Recruiting databases have evolved to a level that allow fans to gather any information they wish about their respected teams prospects. While the change is a good thing for interested parties, it has allowed fans to develop a stigma that is taking away from the recruiting front. Fans in today’s age are getting caught up with landing a 5 star recruit or bust persona and that’s the part that is bad about the evolving databases. Let’s dig deeper into the issue and take a look at the prime example back in the 2011 class.
The 2011 class was filled with many playmakers that we were able to see up to this past season when Marcus Mariota took home the Heisman Trophy. Mariota was a 3 star prospect that seemed to be more flawed than anything but Oregon saw a promising player. Mariota’s career is well documented as the quarterback finished with 134 career touchdowns, a Heisman Trophy, and a National Championship game appearance. The quarterback was also able to turn all that success into being selected #2 overall in this past NFL Draft.
Now let’s take a look at the quarterbacks that were more regarded in high school than Mariota. 5 star quarterback Jeff Driskel was the can’t miss quarterback prospect in the 2011 class and would commit to Florida to become the next great Gators quarterback. Driskel accounted for 32 total touchdowns in 4 seasons at Florida and has since left for LA Tech or his final season. 4 star prospects Kiehl Frazier (Auburn), Max Wittek (USC), Christian Lemay (Georgia), and Jerrard Randall (LSU), have accounted for 6 total touchdowns between all 4 combined. Now there were some prospects that panned out for their respected teams including Braxton Miller (Ohio State), Teddy Bridgewater (Louisville), Brett Hundley (UCLA), and Cody Kessler (USC).
There were also a few prospects that were like Mariota and exceeded their expectations coming out of high school. QB Cardale Jones (Ohio State) was rated a 3 star prospect and just led the Buckeyes to a National Championship over Mariota’s Oregon Ducks this past season. Jones is currently projected to be a Top 5 pick in next year’s NFL Draft. Connor Cook (Michigan State) was right below Jones in the rankings and has the look of a future NFL quarterback after leading Michigan State to Big 10 relevance. Rated just below Mariota in the rankings was quarterback Johnny Manziel, who despite all the NFL drama, had one of the most memorable college careers in recent memory.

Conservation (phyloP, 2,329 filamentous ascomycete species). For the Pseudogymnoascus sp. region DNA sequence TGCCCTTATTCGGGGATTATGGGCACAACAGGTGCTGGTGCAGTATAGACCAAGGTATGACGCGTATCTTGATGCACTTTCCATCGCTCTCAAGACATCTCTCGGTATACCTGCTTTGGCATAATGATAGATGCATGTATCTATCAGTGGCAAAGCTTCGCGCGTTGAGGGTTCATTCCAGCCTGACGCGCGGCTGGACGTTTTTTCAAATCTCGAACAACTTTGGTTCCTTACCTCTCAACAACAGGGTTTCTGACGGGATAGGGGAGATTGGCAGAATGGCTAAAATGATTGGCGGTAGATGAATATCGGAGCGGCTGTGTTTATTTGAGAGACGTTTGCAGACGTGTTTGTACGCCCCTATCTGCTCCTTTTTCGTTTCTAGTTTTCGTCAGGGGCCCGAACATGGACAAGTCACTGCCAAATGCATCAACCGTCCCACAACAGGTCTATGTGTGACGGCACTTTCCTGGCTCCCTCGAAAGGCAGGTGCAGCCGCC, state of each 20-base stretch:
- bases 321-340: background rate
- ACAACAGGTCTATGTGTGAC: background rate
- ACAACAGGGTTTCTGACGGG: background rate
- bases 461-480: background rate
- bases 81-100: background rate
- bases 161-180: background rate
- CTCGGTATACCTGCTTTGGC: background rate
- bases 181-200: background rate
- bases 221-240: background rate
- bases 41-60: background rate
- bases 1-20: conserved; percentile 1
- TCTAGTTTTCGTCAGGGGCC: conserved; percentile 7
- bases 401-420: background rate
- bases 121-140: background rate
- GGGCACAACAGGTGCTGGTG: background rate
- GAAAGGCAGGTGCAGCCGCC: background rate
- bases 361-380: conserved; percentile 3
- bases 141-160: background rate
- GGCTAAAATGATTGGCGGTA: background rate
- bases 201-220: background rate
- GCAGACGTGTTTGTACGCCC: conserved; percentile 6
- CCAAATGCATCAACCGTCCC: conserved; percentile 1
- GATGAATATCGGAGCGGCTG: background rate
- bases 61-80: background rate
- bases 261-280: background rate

Look at Heisman hopeful Trevone Boykin and his 2 star ranking coming out of high school. He had flaws headed to TCU but now has transformed TCU into an offensive powerhouse and has the Horned Frogs looking for a National Championship heading into season.
Mountaineer fans can recall the commit of top RB Jason Gwaltney and how he was going to change the fortune of the WVU football program. Well how about the 3 star RB Steve Slaton that came in the same year that nobody knew about before we took over and had over 4,700 yards and 55 touchdowns during his career? What about the unheralded 3 star quarterback Pat White and his 103 career touchdowns and WVU records he now holds?
Let’s take a look at one of the top players in the NFL and his recruiting process. JJ Watt is rated a 2 star DE that many scouts weren’t sure if he’d play in a major conference. Watt just wrapped up an unbelievable NFL season where he was awarded the Defensive Player of the Year Award and has become the face of Houston Texans franchise.
As you can tell there are flaws to the ranking system and I understand that problems do emerge when kids step foot on a college campus but why are fans getting discouraged when they land a 3 star prospect that has flaws? Marcus Mariota, Johnny Manziel, and Cardale Jones all had flaws to their respected game and they have succeed against the top competition in college football.
The final piece to this argument we can look at this past year’s Super Bowl which featured not a single five star recruit on either team. I understand that 5 star recruits have the potential to take you to the next level in college football but let’s give the lower ranked kids with flaws a chance to prove themselves because TCU, Oregon, Ohio State, Michigan State, and Texas A&M have reaped the benefits of these prospects.
photo courtesy ESPN